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Amanda Greeley


by Emily Reyna

Amanda Greeley is a creative chameleon of sorts – learning and adapting along the way. She is also a creator. And her latest development is Thelma, a womenswear concept that she describes as thoughtful, well-designed staples of clothing for the woman who is out in the world. “She is quietly aware of who she is,” explains Greeley. “She is very much herself and is confident and comfortable with who she is as a person.”

Amanda Greeley, creator of Thelma

Thelma didn’t appear out of thin air one day; fashion has been a natural progression that picked her from a young age. “My mom worked in retail my whole life. It was funny because I just grew up in her office always playing with fabric swatches,” describes Greeley. “It was neat to be around smart and creative people while getting to listen in on conversations about what it means to brand a business successfully.”

Creative expressions have been a foundation in Greeley’s life. She has always had an affinity for photography but never quite labeled herself as such. Beginning as a child, she would take artistic photos in black and white film with a Kodak camera. This evolved into collages to post to her blog during college, which quickly became a way to document her visual inspiration. “I got really into BlogSpot during a time when the template-driven web design services were nonexistent,” describes Greeley. “I enjoyed the blank canvas of BlogSpot, which fueled my interest in web design. I have always liked being the well-rounded jack of many trades kind of person, which lends itself to small business.”

With college graduation came the inevitable move to New York City and its visually stimulating atmosphere. Beginning in the East Village, Greeley navigated the retail industry for a while before moving to Charleston. “Thousands of girls would have loved that retail job in New York, and it just wasn’t for me,” says Greeley. “I feel so lucky to know NewYork in a way that it doesn’t have to intimidate me anymore. But as I’ve lived in Charleston close to three years, there are some really nice things about being part of a small community too.”

Creative community is a backbone of small business, and Thelma isn’t any different. “Everything that I’ve done for Thelma, either I’ve done it myself, or I’ve had a friend help me. When you’re able to work that way, everything seems fun and personal, but one tough thing is being mindful that it is work and how to be fair to everyone involved.That’s an interesting issue that creatives have.”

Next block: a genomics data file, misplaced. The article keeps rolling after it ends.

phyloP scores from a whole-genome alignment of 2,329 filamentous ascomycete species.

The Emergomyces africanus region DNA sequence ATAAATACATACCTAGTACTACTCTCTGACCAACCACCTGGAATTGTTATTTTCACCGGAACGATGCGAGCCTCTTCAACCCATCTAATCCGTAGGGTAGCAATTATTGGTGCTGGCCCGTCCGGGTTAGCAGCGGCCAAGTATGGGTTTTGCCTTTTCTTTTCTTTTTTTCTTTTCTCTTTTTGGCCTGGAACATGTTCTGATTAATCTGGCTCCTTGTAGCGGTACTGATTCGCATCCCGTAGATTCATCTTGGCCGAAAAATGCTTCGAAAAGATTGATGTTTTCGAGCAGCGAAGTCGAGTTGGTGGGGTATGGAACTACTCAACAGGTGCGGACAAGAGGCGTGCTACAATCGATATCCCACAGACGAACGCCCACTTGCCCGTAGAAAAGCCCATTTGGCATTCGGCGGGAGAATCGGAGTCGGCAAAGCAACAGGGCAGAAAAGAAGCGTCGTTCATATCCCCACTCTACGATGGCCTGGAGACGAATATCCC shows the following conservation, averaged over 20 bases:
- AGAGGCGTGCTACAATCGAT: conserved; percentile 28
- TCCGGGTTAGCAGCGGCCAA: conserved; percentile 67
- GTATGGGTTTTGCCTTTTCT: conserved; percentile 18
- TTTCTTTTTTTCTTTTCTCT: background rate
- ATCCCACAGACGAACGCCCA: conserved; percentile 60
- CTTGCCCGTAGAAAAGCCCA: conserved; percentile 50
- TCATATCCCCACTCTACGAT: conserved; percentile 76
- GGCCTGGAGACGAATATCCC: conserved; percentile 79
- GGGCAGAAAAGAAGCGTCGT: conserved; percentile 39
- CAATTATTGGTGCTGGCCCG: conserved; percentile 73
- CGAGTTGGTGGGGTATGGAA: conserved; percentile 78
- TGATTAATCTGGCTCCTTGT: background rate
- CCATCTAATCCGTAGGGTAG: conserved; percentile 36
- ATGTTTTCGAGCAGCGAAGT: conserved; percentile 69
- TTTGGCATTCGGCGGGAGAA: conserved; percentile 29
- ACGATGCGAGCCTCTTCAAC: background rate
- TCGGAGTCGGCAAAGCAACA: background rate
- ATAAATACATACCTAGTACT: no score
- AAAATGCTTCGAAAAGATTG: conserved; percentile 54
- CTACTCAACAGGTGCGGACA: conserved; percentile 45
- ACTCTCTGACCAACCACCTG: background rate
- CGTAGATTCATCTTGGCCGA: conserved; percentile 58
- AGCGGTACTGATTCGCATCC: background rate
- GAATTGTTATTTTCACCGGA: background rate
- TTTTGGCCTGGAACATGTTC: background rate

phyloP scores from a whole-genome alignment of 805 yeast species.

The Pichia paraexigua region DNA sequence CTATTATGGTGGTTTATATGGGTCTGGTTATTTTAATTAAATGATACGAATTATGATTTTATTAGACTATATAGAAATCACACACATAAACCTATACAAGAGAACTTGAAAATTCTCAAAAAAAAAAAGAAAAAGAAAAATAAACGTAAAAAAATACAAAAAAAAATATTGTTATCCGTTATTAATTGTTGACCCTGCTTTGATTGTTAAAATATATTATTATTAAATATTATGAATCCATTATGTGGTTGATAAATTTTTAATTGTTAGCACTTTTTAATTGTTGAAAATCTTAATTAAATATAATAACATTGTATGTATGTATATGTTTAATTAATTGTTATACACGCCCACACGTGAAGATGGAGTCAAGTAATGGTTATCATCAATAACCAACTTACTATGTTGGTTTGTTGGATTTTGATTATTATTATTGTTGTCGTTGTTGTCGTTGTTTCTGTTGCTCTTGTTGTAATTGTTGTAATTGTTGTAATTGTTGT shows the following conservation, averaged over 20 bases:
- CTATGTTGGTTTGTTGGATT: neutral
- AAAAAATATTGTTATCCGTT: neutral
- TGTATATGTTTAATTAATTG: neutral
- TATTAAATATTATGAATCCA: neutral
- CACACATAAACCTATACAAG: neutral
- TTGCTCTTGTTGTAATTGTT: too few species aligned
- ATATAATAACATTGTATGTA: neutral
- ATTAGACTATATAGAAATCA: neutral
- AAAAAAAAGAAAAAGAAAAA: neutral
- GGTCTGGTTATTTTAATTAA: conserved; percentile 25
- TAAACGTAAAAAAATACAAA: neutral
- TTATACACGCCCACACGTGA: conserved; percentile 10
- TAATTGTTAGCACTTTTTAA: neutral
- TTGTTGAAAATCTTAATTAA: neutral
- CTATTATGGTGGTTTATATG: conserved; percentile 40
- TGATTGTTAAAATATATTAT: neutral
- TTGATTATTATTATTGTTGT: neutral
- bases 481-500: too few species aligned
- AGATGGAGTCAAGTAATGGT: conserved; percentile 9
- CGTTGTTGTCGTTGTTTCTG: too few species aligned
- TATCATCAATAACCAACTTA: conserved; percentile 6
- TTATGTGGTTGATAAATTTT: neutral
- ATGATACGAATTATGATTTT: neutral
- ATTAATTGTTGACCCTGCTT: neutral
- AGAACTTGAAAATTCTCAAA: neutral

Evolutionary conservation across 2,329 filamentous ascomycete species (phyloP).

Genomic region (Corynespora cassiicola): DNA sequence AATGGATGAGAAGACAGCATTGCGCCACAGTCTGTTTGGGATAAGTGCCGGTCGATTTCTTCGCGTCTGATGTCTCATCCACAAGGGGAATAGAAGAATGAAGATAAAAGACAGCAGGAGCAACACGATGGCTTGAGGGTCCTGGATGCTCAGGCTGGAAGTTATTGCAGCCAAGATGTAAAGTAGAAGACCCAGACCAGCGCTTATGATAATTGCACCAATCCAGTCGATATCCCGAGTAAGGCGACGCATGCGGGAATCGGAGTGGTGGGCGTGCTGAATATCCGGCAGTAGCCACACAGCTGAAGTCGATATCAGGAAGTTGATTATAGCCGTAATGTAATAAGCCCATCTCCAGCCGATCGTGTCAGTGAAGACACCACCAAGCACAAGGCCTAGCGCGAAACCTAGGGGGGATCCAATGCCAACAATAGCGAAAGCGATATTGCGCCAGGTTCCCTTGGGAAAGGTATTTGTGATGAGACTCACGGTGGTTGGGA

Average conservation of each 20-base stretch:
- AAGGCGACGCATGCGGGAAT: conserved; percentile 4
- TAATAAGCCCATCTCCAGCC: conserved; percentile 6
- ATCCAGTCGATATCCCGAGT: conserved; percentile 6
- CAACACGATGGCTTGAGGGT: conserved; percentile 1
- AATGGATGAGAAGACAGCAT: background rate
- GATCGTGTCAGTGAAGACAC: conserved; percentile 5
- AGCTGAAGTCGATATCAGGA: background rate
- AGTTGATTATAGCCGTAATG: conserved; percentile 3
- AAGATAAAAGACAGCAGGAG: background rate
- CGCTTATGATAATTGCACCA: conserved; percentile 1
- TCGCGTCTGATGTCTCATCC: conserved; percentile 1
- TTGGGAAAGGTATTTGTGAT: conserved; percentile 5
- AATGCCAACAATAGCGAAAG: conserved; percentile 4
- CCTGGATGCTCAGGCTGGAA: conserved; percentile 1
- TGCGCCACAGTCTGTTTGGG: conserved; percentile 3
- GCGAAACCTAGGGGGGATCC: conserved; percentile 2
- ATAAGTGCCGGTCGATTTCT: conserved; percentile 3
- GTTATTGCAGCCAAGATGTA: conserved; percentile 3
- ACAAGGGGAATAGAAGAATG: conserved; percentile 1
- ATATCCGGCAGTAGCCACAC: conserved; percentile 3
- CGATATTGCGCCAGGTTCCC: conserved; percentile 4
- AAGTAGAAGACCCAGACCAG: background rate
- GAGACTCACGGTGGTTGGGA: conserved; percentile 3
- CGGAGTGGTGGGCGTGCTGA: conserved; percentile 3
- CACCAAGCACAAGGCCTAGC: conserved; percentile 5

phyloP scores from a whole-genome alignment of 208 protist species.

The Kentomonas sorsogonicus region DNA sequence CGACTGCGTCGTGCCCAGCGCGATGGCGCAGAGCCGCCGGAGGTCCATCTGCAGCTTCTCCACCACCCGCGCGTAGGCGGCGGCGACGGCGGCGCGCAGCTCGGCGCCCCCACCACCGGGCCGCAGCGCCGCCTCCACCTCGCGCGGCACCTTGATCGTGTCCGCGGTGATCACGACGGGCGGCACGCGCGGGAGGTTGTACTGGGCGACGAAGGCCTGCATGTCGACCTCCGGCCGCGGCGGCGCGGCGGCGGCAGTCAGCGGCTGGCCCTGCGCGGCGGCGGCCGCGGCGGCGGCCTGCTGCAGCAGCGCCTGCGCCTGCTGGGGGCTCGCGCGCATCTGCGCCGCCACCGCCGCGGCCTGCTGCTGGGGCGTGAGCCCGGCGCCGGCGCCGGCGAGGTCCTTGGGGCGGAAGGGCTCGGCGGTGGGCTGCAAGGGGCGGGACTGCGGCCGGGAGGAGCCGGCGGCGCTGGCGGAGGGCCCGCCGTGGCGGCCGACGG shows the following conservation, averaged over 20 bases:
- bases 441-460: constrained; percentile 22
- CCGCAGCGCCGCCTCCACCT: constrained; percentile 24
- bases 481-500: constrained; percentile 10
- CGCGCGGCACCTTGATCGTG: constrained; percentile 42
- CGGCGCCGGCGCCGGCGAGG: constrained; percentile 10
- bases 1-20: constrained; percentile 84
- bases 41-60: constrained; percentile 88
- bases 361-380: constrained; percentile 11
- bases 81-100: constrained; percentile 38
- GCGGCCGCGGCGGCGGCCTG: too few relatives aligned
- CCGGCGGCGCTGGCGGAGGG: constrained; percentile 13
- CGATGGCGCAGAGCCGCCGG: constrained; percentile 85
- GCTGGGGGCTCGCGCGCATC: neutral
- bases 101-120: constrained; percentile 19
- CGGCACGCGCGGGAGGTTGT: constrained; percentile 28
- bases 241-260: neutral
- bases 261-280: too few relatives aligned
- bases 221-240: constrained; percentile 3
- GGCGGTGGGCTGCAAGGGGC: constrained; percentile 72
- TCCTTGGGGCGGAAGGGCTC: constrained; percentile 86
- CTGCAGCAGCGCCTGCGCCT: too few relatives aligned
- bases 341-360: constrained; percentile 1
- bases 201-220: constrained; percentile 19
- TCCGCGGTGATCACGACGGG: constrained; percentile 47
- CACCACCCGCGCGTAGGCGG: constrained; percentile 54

Before there was Thelma, there was Tink + Tiger, Greeley’s former pajama line and first solo fashion endeavor when moving to Charleston in 2013. “I was 25 and not entirely sure of who I was yet, but I really wanted to create something from scratch that was mine,” recalls Greeley. The experience gave her a taste of what it meant to run a business, and the challenge of finding the balance between the creative and business sides required to make a company work. “It’s really hard to get it right the first time,” says Greeley, but this creative chameleon used her talents to adapt. “Almost everyone who’s done something cool has done something where they’ve missed the first time. It’s okay to make those mistakes as long as you can find and admit where you went wrong, and try to learn from those mistakes.”

Going through this waxing and waning of creativity allowed for the advent of a truer, more pure form of creation – birthing the concept of Thelma. Greeley’s womenswear brand is beginning with the loafer – the building block to footwear that works if you’re 25 or 65 years old. The Thelma loafer is the balance of form and function: it’s created with supple suede in penchant hues, handcrafted in Italy to be smart and sophisticated. It’s for the woman who understands quality footwear over quantity is the better investment. The type of woman who, like Greeley, is keenly aware of who she is and is ready to adapt to anything.

So go ahead and take a step in her shoes.


shopthelma.com | @shopthelma


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Posted in Wearable on April 12, 2017 (Spring 2017) by Matt Mill.

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